STATE of Connecticut v. Andre HUCKABEE.
The defendant, Andre Huckabee, appeals from the judgment of the trial court, revoking his probation and sentencing him to serve the term of his suspended sentence. The sole issue on appeal is whether the trial court improperly admitted into evidence an attendance report without which the defendant claims there was insufficient evidence to find a probation violation.
The following facts are relevant to the resolution of this issue. The defendant pleaded guilty to manslaughter in the second degree as an accessory in violation of General Statutes §§ 53a-8 and 53a-56 (a)(1). On October 18, 1996, the trial court imposed a ten year sentence, execution suspended after four and one-half years.1 On October 26, 1996, the defendant met with Suzanne Kuziak, his probation officer, to review and sign documents that specified the conditions of his probation as well as the intensive supervision that required that he meet Kuziak weekly. Under the terms of his probation, the defendant was required to comply with intensive supervision as long as the office of adult probation deemed appropriate, to attend school, to attempt to secure employment, to submit to random urinalysis, to possess no weapons and to submit to psychological evaluations.
Because the defendant was neither attending school nor gainfully employed, Kuziak referred him on November 26, 1996, to Project More, a service provider for the alternative incarceration center program. Although the office of adult probation makes referrals to and contracts with the alternative incarceration program and Project More, neither entity is part of the office of adult probation. On December 2, 1996, the defendant reported to Chris Watts at Project More for the first time as required. The defendant was to attend Project More five days a week from 9 a.m. to noon.
Kuziak received a report from Watts at Project More dated January 10, 1997, that indicated that the defendant had missed twenty-one days by that date and that the alternative incarceration program was seeking to terminate him.2 Kuziak testified that she is required to keep records of the defendant's attendance at the alternative incarceration program as part of the supervision. After admonishing the defendant about the need to improve his attendance and persuading the alternative incarceration program not to terminate him, Kuziak noted that the defendant's attendance slipped again in February and that he also missed two appointments with her. Kuziak applied for a warrant for the defendant's arrest on February 19, 1997. Upon finding a probation violation by a preponderance of the evidence, the trial court revoked probation and sentenced the defendant to serve the five and one-half years of his suspended sentence.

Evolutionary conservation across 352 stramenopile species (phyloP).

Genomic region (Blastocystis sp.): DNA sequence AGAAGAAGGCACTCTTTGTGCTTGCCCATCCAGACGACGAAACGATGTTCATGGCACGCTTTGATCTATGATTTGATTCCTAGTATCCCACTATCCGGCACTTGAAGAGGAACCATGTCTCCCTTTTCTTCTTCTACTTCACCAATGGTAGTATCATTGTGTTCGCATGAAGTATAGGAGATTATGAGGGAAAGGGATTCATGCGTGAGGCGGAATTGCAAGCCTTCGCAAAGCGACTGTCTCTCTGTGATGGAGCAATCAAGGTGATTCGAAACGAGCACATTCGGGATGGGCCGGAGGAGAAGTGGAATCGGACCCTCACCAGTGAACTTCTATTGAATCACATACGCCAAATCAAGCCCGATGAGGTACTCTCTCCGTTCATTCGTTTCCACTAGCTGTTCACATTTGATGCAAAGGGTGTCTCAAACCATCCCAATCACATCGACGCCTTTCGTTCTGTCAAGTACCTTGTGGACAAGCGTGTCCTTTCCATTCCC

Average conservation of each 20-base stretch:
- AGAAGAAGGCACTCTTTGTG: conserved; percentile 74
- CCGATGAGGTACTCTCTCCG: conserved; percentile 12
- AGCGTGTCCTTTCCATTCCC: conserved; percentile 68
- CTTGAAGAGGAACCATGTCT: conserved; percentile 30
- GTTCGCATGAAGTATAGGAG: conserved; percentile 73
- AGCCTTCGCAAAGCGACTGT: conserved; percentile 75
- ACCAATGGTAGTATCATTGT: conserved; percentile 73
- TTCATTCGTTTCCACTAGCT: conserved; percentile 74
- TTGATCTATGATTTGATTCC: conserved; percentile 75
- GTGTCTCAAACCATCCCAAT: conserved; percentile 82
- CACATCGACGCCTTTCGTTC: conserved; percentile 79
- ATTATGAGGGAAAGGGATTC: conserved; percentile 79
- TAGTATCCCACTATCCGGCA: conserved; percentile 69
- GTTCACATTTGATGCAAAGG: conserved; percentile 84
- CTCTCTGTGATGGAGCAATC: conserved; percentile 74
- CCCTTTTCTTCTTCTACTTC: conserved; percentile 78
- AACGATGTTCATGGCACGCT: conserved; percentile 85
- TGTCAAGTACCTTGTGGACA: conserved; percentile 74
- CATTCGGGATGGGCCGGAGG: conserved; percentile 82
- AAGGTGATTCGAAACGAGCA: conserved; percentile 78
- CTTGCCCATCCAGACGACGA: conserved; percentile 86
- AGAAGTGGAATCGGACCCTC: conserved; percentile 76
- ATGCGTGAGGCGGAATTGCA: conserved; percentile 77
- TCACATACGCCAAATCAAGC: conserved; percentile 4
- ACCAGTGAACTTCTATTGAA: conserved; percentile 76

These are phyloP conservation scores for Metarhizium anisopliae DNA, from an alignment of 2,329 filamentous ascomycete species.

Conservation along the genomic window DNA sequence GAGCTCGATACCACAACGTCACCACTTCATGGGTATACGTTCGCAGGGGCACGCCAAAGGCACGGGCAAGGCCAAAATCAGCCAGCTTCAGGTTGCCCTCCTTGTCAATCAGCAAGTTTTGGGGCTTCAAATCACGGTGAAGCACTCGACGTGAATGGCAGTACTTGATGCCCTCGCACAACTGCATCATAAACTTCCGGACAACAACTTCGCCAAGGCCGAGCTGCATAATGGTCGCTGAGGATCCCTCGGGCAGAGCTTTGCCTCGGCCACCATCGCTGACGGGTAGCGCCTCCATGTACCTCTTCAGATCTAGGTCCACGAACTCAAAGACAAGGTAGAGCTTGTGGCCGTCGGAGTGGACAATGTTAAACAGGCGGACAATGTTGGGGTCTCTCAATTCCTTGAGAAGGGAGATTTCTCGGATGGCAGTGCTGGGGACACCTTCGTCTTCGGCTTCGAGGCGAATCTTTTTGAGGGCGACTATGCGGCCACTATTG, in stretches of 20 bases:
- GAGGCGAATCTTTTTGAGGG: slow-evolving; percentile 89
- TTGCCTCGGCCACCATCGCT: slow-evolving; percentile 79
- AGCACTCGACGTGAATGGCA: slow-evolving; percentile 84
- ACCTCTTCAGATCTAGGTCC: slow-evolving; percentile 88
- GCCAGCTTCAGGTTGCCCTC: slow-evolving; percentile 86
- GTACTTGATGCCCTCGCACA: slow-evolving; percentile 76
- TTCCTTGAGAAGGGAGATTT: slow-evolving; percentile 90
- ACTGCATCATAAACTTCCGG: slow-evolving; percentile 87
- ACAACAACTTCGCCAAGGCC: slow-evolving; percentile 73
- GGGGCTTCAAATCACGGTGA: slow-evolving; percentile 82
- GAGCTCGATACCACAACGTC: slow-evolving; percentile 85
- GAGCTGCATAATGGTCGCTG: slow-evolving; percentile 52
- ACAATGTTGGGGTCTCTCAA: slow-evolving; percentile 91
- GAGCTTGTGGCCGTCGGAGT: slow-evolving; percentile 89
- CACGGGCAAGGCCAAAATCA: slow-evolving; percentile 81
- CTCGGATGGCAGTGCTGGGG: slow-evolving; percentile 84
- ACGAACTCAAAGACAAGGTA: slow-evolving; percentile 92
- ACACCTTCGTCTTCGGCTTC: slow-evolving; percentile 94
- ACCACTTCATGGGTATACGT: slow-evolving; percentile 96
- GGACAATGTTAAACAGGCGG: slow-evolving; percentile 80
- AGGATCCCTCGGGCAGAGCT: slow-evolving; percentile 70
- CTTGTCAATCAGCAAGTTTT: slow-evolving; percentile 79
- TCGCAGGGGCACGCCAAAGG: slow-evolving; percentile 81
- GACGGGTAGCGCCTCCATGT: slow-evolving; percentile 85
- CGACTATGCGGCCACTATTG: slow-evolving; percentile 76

The defendant claims that the trial court improperly admitted Project More's attendance report, that the report was hearsay and that, but for the improper admission of this report, there would have been insufficient evidence to support the trial court's finding of a violation. Specifically, the defendant argues that the report was hearsay not subject to any recognized exception for admissibility and was not otherwise reliable. We disagree.
“ ‘On appeal, the trial court's rulings on the admissibility of evidence are accorded great deference․ Rulings on such matters will be disturbed only upon a showing of clear abuse of discretion.’ ” (Citations omitted.) State v. Jurgensen, 42 Conn.App. 751, 754, 681 A.2d 981, cert. denied, 239 Conn. 931, 683 A.2d 398 (1996). General Statutes § 52-180 provides a business records exception to the hearsay rule.3 “Section ‘52-180 permits hearsay evidence to be admitted if (1) this writing was made in the regular course of business, (2) it was the regular course of the business to make such a writing, and (3) the writing was made at the time of the transaction or occurrence or within a reasonable time thereof. State v. Scott, 31 Conn.App. 660, 665, 626 A.2d 817 (1993). To qualify a document as a business record, the party offering it must present a witness who testifies that these three requirements have been met. State v. Lawler, 30 Conn.App. 827, 831-32, 622 A.2d 1040 (1993). The trial court has discretion to determine whether the statute is satisfied and appellate courts must construe the statute liberally when reviewing abuse of discretion. State v. Scott, supra [at 665, 626 A.2d 817]; State v. Lawler, supra [at 832, 622 A.2d 1040].’ Connecticut Bank & Trust Co., N.A. v. Reckert, 33 Conn.App. 702, 709-10, 638 A.2d 44 (1994).” Connecticut National Bank v. Marland, 45 Conn.App. 352, 360-61, 696 A.2d 374, cert. denied, 243 Conn. 907, 701 A.2d 328 (1997).